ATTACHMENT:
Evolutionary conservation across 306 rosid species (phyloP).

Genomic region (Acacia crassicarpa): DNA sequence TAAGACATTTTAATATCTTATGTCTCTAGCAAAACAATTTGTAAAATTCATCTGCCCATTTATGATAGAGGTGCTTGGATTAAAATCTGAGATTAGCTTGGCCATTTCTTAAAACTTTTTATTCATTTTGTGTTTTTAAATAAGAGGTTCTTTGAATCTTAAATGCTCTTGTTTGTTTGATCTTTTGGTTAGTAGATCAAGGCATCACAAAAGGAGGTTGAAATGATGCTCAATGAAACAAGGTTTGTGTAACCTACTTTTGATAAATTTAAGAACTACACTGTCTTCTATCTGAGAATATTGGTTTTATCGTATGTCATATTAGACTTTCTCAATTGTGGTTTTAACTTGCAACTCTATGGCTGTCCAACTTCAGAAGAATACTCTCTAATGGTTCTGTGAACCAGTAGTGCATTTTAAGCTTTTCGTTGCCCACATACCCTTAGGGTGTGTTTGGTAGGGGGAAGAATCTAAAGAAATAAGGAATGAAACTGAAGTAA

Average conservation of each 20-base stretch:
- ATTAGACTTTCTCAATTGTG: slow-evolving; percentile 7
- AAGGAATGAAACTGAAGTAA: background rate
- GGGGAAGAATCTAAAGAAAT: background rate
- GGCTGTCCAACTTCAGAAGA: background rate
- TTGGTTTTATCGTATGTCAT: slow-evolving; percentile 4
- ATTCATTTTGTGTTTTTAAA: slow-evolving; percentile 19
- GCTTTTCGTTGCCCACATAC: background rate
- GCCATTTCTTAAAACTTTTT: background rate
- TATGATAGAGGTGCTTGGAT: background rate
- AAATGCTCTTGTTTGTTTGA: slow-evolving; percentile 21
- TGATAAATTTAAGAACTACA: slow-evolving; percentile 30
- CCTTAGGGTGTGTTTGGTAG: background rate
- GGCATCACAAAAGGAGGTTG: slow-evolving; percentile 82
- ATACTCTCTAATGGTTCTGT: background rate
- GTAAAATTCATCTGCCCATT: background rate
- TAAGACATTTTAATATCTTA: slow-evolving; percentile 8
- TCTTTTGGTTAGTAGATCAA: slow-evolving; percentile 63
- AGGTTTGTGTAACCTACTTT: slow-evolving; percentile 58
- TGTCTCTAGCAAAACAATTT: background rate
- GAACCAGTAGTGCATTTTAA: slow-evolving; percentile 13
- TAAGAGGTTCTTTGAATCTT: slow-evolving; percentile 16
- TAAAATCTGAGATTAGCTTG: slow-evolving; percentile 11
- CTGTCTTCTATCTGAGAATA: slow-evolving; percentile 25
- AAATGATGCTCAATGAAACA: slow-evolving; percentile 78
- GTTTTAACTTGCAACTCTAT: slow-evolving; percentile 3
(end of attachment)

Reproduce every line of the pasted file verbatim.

Evolutionary conservation across 306 rosid species (phyloP).

Genomic region (Acacia crassicarpa): DNA sequence TAAGACATTTTAATATCTTATGTCTCTAGCAAAACAATTTGTAAAATTCATCTGCCCATTTATGATAGAGGTGCTTGGATTAAAATCTGAGATTAGCTTGGCCATTTCTTAAAACTTTTTATTCATTTTGTGTTTTTAAATAAGAGGTTCTTTGAATCTTAAATGCTCTTGTTTGTTTGATCTTTTGGTTAGTAGATCAAGGCATCACAAAAGGAGGTTGAAATGATGCTCAATGAAACAAGGTTTGTGTAACCTACTTTTGATAAATTTAAGAACTACACTGTCTTCTATCTGAGAATATTGGTTTTATCGTATGTCATATTAGACTTTCTCAATTGTGGTTTTAACTTGCAACTCTATGGCTGTCCAACTTCAGAAGAATACTCTCTAATGGTTCTGTGAACCAGTAGTGCATTTTAAGCTTTTCGTTGCCCACATACCCTTAGGGTGTGTTTGGTAGGGGGAAGAATCTAAAGAAATAAGGAATGAAACTGAAGTAA

Average conservation of each 20-base stretch:
- ATTAGACTTTCTCAATTGTG: slow-evolving; percentile 7
- AAGGAATGAAACTGAAGTAA: background rate
- GGGGAAGAATCTAAAGAAAT: background rate
- GGCTGTCCAACTTCAGAAGA: background rate
- TTGGTTTTATCGTATGTCAT: slow-evolving; percentile 4
- ATTCATTTTGTGTTTTTAAA: slow-evolving; percentile 19
- GCTTTTCGTTGCCCACATAC: background rate
- GCCATTTCTTAAAACTTTTT: background rate
- TATGATAGAGGTGCTTGGAT: background rate
- AAATGCTCTTGTTTGTTTGA: slow-evolving; percentile 21
- TGATAAATTTAAGAACTACA: slow-evolving; percentile 30
- CCTTAGGGTGTGTTTGGTAG: background rate
- GGCATCACAAAAGGAGGTTG: slow-evolving; percentile 82
- ATACTCTCTAATGGTTCTGT: background rate
- GTAAAATTCATCTGCCCATT: background rate
- TAAGACATTTTAATATCTTA: slow-evolving; percentile 8
- TCTTTTGGTTAGTAGATCAA: slow-evolving; percentile 63
- AGGTTTGTGTAACCTACTTT: slow-evolving; percentile 58
- TGTCTCTAGCAAAACAATTT: background rate
- GAACCAGTAGTGCATTTTAA: slow-evolving; percentile 13
- TAAGAGGTTCTTTGAATCTT: slow-evolving; percentile 16
- TAAAATCTGAGATTAGCTTG: slow-evolving; percentile 11
- CTGTCTTCTATCTGAGAATA: slow-evolving; percentile 25
- AAATGATGCTCAATGAAACA: slow-evolving; percentile 78
- GTTTTAACTTGCAACTCTAT: slow-evolving; percentile 3